One evening during the second summer that we lived in our house, a stranger knocked on our front door. He introduced himself and said that his grandfather was an architect that recently passed away. He was cleaning out his grandfather’s office and came across some original blueprints to a house that said it was to be built on Oxford Street, but didn’t give a specific number. The man thought it would be a nice gesture to give the blueprints to the owners of the home, so he walked up and down Oxford Street until he found the house that matched the blueprints.
The house on the blueprints was our house.
We were very grateful that he went through the trouble of finding our home. Looking at the prints was like stepping back in time to the early 1900s- seeing the original design and how it changed from the outset and how it’s been modified over the years. What a great piece of history on our house that we didn’t even know existed.
On another occasion, we met some folks at a dinner party that live in a similar vintage house in West Hartford. They mentioned that in one of the drawers in their butler’s pantry they found several vintage pictures of Elizabeth Park and early 1900s living in Hartford. They were also thrilled with their find because it added a little more color to their house and what life was like during the time when it was built.
Recently a friend emailed me that he finished a wallpaper removal project in his early 1900s home and was surprised to see the paper hanger’s signature on the plaster beneath the paper, “papered by Leonard Des Roches, 1988.” He did some online research and found an obituary for the craftsman, who passed away a few years back. The brief article gave details of a family man that also was a well respected paper hanger in the area for many years. My friend remarked that you could tell that “Lenny” took great care in his work and paid attention to detail in the areas that needed special cuts, he didn’t find one flaw in the entire job.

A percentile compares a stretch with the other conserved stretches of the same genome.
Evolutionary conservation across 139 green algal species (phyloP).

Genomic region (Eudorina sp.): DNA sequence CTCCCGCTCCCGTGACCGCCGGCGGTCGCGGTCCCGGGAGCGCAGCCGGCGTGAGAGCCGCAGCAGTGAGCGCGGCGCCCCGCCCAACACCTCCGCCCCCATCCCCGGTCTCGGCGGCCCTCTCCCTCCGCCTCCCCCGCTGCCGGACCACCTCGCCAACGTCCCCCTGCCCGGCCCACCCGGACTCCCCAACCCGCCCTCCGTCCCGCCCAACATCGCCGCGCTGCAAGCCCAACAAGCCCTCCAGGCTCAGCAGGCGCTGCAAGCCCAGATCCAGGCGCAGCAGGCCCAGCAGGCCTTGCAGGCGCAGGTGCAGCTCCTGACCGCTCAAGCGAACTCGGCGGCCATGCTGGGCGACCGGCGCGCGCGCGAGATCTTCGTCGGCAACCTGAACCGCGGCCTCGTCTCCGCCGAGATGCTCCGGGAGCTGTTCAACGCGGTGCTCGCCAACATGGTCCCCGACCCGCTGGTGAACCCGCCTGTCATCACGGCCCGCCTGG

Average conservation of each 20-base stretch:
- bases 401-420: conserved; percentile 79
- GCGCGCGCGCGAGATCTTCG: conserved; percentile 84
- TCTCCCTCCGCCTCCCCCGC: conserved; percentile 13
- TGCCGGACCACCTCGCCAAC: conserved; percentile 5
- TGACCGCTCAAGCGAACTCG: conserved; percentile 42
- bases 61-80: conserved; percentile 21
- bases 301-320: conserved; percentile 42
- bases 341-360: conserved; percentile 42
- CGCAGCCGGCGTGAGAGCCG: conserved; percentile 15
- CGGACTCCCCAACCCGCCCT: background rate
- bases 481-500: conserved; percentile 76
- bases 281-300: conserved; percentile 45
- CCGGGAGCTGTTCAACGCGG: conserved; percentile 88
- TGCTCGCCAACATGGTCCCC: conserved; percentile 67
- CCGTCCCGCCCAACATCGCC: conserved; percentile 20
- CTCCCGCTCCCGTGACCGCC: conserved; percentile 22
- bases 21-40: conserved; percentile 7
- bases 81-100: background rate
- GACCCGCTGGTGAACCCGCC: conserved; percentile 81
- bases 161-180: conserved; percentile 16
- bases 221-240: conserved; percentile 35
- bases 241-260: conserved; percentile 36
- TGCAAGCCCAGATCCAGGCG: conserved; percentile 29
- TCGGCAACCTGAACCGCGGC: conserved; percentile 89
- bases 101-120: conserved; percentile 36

With older houses, we sometimes get these pleasant surprises when we take on remodeling projects or just dig a little deeper in the built-ins and nooks and crannies. It makes me wonder about the craftsmen that built these homes to begin with, as well as those that have worked on them over time, and the families that lived in them. Old houses can be canvases for history, you just have to be on the lookout.
Readers, have you ever had any interesting finds in your home that helped you learn more about previous owners or the people that built or worked on your home over the years?